A kiss in time--A sense of herbs

December 23, 2002|by Dorry Baird Norris

From the time of the Druids to the present day, mistletoe has been thought to be a magical twig. The Celtic druids and the ancient Romans believed that for it to retain its magic mistletoe had to be gathered from atop its tree host, preferably an oak, by a priest wielding a golden sickle. The falling cuttings then had to be caught before they touched the ground.

Mistletoe was thought to render poisons harmless, to foster fertility in men and banish evil spirits. Druid youths were dispatched around the countryside carrying sprigs of mistletoe to announce the new year.

When we lived in Tennessee, I was delighted to discover mistletoe growing in profusion on the tattered black walnut in our front yard. Having neither a druid nor a golden sickle handy, I acceded gratefully to my neighbor's offer to harvest it by the standard local method - a carefully aimed rifle. Noisy but effective.


Scandinavians consider mistletoe the plant of peace. When Balder, the god of peace, was slain with a mistletoe arrow, his mother, Frigga - wife of Odin and goddess of married life, clouds, and all growing things - shed tears of sorrow.

"So on the floor lay Balder dead,

In his breast stood fixt the fatal bough

Of mistletoe, which Lok the accuser gave

To Hoder, and unwitting holder threw:

Gainst that alone had Balder's life no charm."

When Balder was brought back to life, Frigga's tears of joy were transformed into the white berries of the mistletoe. After this, the plant was given over to the protection of the goddess of love and declared a symbol of peace and love.

This legend is a re-telling of the winter solstice story - the tug of war between light and dark, between summer and winter.

In past ages, mistletoe was deemed a cure-all. Nicholas Culpepper in 1652 declared it good for the "grief of the sinew, itch, sores and toothache." Swedes considered a finger ring of mistletoe wood was an antidote for all illness.

Today if you buy mistletoe you are likely to get a bit of the plant dyed an unnatural deep green and sporting white plastic berries. If you are unfamiliar with real, fresh mistletoe this description from "Gerard's Herbal" (1597) may be useful:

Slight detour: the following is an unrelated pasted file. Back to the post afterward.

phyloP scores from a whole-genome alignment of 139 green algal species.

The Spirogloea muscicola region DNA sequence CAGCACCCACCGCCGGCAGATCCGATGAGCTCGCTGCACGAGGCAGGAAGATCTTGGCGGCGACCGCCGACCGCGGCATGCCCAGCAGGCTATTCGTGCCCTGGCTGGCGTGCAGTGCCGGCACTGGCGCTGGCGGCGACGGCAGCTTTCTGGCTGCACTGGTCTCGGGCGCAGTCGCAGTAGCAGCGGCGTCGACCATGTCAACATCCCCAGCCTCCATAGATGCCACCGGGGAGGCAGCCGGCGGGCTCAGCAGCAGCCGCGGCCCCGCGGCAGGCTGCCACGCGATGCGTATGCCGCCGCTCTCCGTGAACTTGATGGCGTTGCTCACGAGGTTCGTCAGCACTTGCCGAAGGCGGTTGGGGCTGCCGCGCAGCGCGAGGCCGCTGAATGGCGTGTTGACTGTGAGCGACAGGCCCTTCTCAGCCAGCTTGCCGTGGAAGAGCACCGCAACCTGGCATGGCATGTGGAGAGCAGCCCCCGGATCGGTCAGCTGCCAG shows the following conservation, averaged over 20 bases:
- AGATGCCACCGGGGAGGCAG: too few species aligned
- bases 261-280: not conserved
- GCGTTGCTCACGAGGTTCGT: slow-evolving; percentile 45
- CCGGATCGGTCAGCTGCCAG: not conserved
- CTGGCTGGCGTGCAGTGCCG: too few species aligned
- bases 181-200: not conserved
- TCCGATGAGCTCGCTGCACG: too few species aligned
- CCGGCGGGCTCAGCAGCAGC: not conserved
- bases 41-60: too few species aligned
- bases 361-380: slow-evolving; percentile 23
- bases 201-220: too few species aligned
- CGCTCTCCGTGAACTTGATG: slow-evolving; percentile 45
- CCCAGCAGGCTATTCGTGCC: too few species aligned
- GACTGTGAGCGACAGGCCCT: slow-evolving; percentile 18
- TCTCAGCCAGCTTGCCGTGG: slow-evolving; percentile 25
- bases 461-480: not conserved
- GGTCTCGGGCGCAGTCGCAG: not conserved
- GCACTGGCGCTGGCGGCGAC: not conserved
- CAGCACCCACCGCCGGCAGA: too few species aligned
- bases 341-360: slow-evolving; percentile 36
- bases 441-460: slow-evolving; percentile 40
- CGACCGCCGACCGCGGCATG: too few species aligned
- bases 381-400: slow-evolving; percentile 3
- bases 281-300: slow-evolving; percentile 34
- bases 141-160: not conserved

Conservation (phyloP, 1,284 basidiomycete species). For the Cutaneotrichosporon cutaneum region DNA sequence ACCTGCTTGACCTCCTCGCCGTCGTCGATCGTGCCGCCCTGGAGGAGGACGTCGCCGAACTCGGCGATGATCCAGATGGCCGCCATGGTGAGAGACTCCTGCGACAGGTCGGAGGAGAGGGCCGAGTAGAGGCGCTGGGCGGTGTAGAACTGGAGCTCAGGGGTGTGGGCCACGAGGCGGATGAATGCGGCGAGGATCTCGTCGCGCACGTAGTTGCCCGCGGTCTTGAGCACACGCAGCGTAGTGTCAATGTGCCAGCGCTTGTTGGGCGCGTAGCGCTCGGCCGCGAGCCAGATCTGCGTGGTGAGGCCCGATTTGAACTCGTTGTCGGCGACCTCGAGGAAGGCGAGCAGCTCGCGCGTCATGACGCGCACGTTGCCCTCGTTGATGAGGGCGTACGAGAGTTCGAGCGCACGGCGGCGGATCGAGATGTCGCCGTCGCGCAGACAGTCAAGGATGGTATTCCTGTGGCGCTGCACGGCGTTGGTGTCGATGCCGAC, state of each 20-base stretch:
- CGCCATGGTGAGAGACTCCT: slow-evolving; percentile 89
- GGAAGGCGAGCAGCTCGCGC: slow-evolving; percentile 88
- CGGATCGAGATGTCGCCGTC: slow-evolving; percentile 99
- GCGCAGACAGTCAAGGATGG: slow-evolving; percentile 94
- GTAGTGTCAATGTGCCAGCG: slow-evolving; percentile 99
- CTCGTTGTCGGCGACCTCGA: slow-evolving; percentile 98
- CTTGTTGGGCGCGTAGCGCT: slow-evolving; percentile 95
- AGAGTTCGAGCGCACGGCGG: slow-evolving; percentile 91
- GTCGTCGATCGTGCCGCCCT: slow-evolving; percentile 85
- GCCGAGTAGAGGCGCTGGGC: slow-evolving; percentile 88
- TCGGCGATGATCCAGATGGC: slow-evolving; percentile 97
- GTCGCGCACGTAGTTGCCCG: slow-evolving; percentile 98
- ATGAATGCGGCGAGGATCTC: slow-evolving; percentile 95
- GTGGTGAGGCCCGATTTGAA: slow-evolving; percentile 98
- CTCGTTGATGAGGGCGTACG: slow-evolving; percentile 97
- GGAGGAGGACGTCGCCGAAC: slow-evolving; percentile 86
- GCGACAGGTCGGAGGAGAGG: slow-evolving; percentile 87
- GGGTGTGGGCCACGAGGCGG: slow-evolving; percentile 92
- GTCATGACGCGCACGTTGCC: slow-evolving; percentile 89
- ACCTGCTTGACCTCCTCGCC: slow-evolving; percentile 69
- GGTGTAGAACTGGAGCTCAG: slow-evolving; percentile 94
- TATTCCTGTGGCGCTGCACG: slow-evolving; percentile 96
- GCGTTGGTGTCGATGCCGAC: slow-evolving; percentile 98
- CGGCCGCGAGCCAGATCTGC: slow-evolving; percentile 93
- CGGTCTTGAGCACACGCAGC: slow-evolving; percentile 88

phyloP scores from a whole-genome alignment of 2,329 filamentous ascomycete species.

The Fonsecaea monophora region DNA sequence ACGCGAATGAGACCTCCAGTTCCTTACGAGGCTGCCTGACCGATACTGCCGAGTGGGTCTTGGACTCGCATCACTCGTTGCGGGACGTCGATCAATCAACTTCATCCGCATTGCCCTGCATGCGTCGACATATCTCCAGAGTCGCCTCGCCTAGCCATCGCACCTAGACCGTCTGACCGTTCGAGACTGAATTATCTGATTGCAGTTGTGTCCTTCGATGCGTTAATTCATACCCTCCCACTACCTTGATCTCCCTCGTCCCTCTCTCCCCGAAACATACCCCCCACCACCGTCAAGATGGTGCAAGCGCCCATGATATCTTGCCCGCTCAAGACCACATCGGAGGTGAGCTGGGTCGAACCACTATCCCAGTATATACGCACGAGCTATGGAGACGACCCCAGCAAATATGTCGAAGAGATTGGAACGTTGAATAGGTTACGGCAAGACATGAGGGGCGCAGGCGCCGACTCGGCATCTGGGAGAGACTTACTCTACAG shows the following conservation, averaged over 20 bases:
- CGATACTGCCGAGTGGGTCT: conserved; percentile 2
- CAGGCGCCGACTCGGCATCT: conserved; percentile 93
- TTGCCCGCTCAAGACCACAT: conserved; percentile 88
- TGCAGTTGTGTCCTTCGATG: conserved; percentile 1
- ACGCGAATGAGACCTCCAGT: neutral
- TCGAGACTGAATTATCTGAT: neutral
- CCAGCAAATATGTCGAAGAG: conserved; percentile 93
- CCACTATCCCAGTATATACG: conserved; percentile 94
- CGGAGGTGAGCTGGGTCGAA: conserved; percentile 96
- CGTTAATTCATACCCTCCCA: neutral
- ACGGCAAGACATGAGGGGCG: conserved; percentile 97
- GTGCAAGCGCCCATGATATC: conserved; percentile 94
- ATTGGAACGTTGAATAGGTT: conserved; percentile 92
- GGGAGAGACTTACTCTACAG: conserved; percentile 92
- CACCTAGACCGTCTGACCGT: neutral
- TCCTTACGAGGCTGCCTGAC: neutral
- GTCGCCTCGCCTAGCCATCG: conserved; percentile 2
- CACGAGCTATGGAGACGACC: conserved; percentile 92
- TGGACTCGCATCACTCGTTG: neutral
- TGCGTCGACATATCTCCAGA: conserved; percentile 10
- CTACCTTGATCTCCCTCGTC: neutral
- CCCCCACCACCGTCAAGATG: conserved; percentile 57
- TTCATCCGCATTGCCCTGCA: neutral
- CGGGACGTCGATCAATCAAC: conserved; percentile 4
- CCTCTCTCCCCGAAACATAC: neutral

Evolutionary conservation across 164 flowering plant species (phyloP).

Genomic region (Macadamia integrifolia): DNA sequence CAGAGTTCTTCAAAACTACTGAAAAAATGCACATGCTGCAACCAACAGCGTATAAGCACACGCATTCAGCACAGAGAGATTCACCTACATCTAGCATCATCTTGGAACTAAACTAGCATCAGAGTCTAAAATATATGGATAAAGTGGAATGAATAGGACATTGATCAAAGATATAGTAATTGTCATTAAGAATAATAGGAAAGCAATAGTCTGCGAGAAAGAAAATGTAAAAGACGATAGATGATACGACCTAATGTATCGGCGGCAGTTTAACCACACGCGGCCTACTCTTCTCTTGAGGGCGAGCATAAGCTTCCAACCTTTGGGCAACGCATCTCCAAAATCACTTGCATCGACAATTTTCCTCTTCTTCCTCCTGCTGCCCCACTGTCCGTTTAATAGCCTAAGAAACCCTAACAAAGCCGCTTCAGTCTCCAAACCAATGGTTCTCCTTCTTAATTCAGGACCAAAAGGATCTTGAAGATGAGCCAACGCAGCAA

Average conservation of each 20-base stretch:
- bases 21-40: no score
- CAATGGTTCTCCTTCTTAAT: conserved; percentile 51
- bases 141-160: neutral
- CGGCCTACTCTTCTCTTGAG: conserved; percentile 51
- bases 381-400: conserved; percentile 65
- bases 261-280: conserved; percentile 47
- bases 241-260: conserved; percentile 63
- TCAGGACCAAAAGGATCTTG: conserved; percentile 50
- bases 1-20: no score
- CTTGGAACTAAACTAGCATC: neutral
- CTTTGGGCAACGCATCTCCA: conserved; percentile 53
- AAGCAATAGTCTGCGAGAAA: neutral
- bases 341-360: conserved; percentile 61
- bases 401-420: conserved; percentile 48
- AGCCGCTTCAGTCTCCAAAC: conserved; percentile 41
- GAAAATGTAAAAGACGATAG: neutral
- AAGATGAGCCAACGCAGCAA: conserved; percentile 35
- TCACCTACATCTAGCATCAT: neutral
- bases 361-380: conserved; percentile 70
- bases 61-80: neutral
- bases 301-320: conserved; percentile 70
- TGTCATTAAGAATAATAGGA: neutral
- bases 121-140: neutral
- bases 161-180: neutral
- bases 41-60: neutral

"Mistletoe hath many slender branches spread overthwart one within another the bark which is of a light green or Popinjay color: the leaves of this branching excrescence be of browne greene colour: the flores be final and yellow: which being past, there appeare small clusters of white translucent berries which are so cleare that a man may see through them, and are full of clammy or viscous moisture."

Mistletoe - European mistletoe is Viscum album and American mistletoe is Phoradendron flavescens - lives on deciduous trees that have rough bark and is propagated when the berries lodge in the crevises of the branches. Because the plant could not grow on the ground the ancients thought it was in some way an excrescence of the tree itself, like sap.

This phenomenon may be the reason that mistletoe was thought to be the life essence: a divine substance. In early days, the fact that it is a parasite was little understood. Indeed, many believed that the white berries were merely bird lime or dung. That it fruits in the wintertime suggested to some that this is truly the symbol of life and rebirth at the winter solstice.

Today this ancient plant serves to offer encouragemnt to the shy person hoping to steal a kiss. Kiss your beloved beneath the mistletoe and your love will last forever.

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